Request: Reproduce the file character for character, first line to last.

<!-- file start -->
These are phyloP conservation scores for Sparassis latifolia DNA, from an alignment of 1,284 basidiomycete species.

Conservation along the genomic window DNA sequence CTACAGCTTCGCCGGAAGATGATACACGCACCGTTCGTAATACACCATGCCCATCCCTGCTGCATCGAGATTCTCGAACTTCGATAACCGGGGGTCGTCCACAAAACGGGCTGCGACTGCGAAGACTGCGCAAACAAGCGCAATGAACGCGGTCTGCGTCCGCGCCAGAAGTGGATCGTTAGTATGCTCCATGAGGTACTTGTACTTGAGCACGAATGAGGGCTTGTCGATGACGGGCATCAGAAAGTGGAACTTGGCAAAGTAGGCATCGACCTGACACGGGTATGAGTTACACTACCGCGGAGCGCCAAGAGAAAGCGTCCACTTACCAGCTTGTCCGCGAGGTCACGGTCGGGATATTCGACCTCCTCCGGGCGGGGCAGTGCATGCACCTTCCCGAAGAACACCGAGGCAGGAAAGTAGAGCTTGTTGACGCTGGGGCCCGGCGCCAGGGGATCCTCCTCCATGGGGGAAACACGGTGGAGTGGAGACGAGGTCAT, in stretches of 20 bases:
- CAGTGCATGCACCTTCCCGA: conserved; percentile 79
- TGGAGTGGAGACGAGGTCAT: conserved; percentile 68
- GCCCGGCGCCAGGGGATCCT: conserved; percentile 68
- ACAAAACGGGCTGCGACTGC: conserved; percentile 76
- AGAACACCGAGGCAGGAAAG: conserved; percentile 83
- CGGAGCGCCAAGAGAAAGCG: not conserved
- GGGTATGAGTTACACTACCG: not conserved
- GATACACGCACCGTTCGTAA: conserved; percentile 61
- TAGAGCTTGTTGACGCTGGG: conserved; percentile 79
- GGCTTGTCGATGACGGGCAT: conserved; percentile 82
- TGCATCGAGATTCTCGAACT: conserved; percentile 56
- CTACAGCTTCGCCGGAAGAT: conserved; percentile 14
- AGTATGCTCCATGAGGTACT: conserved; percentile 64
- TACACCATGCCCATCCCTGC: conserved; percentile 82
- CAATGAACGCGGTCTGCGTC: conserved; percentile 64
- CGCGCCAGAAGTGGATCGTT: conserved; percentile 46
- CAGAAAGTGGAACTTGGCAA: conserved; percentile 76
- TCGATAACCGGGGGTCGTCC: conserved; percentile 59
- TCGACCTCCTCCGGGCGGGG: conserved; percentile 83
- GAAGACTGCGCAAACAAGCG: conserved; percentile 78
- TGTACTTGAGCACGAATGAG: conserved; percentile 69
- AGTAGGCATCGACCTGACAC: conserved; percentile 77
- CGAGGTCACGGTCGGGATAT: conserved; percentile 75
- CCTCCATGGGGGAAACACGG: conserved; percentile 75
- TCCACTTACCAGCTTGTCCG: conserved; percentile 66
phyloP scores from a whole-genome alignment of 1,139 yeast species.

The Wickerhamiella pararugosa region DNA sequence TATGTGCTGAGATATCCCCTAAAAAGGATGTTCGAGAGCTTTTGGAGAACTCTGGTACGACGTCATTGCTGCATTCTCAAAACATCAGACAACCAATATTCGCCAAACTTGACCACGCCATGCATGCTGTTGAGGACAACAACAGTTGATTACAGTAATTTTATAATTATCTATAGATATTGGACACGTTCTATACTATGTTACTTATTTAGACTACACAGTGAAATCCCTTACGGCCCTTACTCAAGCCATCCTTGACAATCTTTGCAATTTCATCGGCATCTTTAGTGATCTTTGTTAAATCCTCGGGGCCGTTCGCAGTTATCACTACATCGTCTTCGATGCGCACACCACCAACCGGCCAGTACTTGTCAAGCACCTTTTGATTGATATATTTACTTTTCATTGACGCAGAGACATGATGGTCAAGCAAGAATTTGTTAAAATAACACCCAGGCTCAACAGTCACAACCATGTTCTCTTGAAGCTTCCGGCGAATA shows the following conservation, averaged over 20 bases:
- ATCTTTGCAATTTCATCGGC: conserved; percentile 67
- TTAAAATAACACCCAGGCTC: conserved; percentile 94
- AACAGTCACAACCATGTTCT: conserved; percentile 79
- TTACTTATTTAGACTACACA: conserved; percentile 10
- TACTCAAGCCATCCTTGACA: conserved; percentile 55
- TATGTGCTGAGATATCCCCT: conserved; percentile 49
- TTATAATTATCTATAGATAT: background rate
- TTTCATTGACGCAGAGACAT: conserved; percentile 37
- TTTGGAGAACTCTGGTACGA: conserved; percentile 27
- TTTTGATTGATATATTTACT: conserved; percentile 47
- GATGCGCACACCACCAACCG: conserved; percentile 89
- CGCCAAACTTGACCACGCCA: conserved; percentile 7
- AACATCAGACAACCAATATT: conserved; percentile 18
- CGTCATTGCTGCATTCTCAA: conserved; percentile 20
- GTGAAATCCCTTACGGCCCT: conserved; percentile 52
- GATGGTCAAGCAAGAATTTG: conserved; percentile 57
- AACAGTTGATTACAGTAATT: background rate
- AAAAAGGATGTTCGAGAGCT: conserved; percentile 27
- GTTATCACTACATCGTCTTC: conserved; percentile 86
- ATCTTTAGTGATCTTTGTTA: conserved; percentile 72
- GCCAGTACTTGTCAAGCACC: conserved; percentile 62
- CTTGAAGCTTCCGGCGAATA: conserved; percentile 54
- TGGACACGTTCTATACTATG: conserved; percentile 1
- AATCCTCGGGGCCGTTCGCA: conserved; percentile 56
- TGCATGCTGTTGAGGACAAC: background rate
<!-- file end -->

These are phyloP conservation scores for Sparassis latifolia DNA, from an alignment of 1,284 basidiomycete species.

Conservation along the genomic window DNA sequence CTACAGCTTCGCCGGAAGATGATACACGCACCGTTCGTAATACACCATGCCCATCCCTGCTGCATCGAGATTCTCGAACTTCGATAACCGGGGGTCGTCCACAAAACGGGCTGCGACTGCGAAGACTGCGCAAACAAGCGCAATGAACGCGGTCTGCGTCCGCGCCAGAAGTGGATCGTTAGTATGCTCCATGAGGTACTTGTACTTGAGCACGAATGAGGGCTTGTCGATGACGGGCATCAGAAAGTGGAACTTGGCAAAGTAGGCATCGACCTGACACGGGTATGAGTTACACTACCGCGGAGCGCCAAGAGAAAGCGTCCACTTACCAGCTTGTCCGCGAGGTCACGGTCGGGATATTCGACCTCCTCCGGGCGGGGCAGTGCATGCACCTTCCCGAAGAACACCGAGGCAGGAAAGTAGAGCTTGTTGACGCTGGGGCCCGGCGCCAGGGGATCCTCCTCCATGGGGGAAACACGGTGGAGTGGAGACGAGGTCAT, in stretches of 20 bases:
- CAGTGCATGCACCTTCCCGA: conserved; percentile 79
- TGGAGTGGAGACGAGGTCAT: conserved; percentile 68
- GCCCGGCGCCAGGGGATCCT: conserved; percentile 68
- ACAAAACGGGCTGCGACTGC: conserved; percentile 76
- AGAACACCGAGGCAGGAAAG: conserved; percentile 83
- CGGAGCGCCAAGAGAAAGCG: not conserved
- GGGTATGAGTTACACTACCG: not conserved
- GATACACGCACCGTTCGTAA: conserved; percentile 61
- TAGAGCTTGTTGACGCTGGG: conserved; percentile 79
- GGCTTGTCGATGACGGGCAT: conserved; percentile 82
- TGCATCGAGATTCTCGAACT: conserved; percentile 56
- CTACAGCTTCGCCGGAAGAT: conserved; percentile 14
- AGTATGCTCCATGAGGTACT: conserved; percentile 64
- TACACCATGCCCATCCCTGC: conserved; percentile 82
- CAATGAACGCGGTCTGCGTC: conserved; percentile 64
- CGCGCCAGAAGTGGATCGTT: conserved; percentile 46
- CAGAAAGTGGAACTTGGCAA: conserved; percentile 76
- TCGATAACCGGGGGTCGTCC: conserved; percentile 59
- TCGACCTCCTCCGGGCGGGG: conserved; percentile 83
- GAAGACTGCGCAAACAAGCG: conserved; percentile 78
- TGTACTTGAGCACGAATGAG: conserved; percentile 69
- AGTAGGCATCGACCTGACAC: conserved; percentile 77
- CGAGGTCACGGTCGGGATAT: conserved; percentile 75
- CCTCCATGGGGGAAACACGG: conserved; percentile 75
- TCCACTTACCAGCTTGTCCG: conserved; percentile 66
phyloP scores from a whole-genome alignment of 1,139 yeast species.

The Wickerhamiella pararugosa region DNA sequence TATGTGCTGAGATATCCCCTAAAAAGGATGTTCGAGAGCTTTTGGAGAACTCTGGTACGACGTCATTGCTGCATTCTCAAAACATCAGACAACCAATATTCGCCAAACTTGACCACGCCATGCATGCTGTTGAGGACAACAACAGTTGATTACAGTAATTTTATAATTATCTATAGATATTGGACACGTTCTATACTATGTTACTTATTTAGACTACACAGTGAAATCCCTTACGGCCCTTACTCAAGCCATCCTTGACAATCTTTGCAATTTCATCGGCATCTTTAGTGATCTTTGTTAAATCCTCGGGGCCGTTCGCAGTTATCACTACATCGTCTTCGATGCGCACACCACCAACCGGCCAGTACTTGTCAAGCACCTTTTGATTGATATATTTACTTTTCATTGACGCAGAGACATGATGGTCAAGCAAGAATTTGTTAAAATAACACCCAGGCTCAACAGTCACAACCATGTTCTCTTGAAGCTTCCGGCGAATA shows the following conservation, averaged over 20 bases:
- ATCTTTGCAATTTCATCGGC: conserved; percentile 67
- TTAAAATAACACCCAGGCTC: conserved; percentile 94
- AACAGTCACAACCATGTTCT: conserved; percentile 79
- TTACTTATTTAGACTACACA: conserved; percentile 10
- TACTCAAGCCATCCTTGACA: conserved; percentile 55
- TATGTGCTGAGATATCCCCT: conserved; percentile 49
- TTATAATTATCTATAGATAT: background rate
- TTTCATTGACGCAGAGACAT: conserved; percentile 37
- TTTGGAGAACTCTGGTACGA: conserved; percentile 27
- TTTTGATTGATATATTTACT: conserved; percentile 47
- GATGCGCACACCACCAACCG: conserved; percentile 89
- CGCCAAACTTGACCACGCCA: conserved; percentile 7
- AACATCAGACAACCAATATT: conserved; percentile 18
- CGTCATTGCTGCATTCTCAA: conserved; percentile 20
- GTGAAATCCCTTACGGCCCT: conserved; percentile 52
- GATGGTCAAGCAAGAATTTG: conserved; percentile 57
- AACAGTTGATTACAGTAATT: background rate
- AAAAAGGATGTTCGAGAGCT: conserved; percentile 27
- GTTATCACTACATCGTCTTC: conserved; percentile 86
- ATCTTTAGTGATCTTTGTTA: conserved; percentile 72
- GCCAGTACTTGTCAAGCACC: conserved; percentile 62
- CTTGAAGCTTCCGGCGAATA: conserved; percentile 54
- TGGACACGTTCTATACTATG: conserved; percentile 1
- AATCCTCGGGGCCGTTCGCA: conserved; percentile 56
- TGCATGCTGTTGAGGACAAC: background rate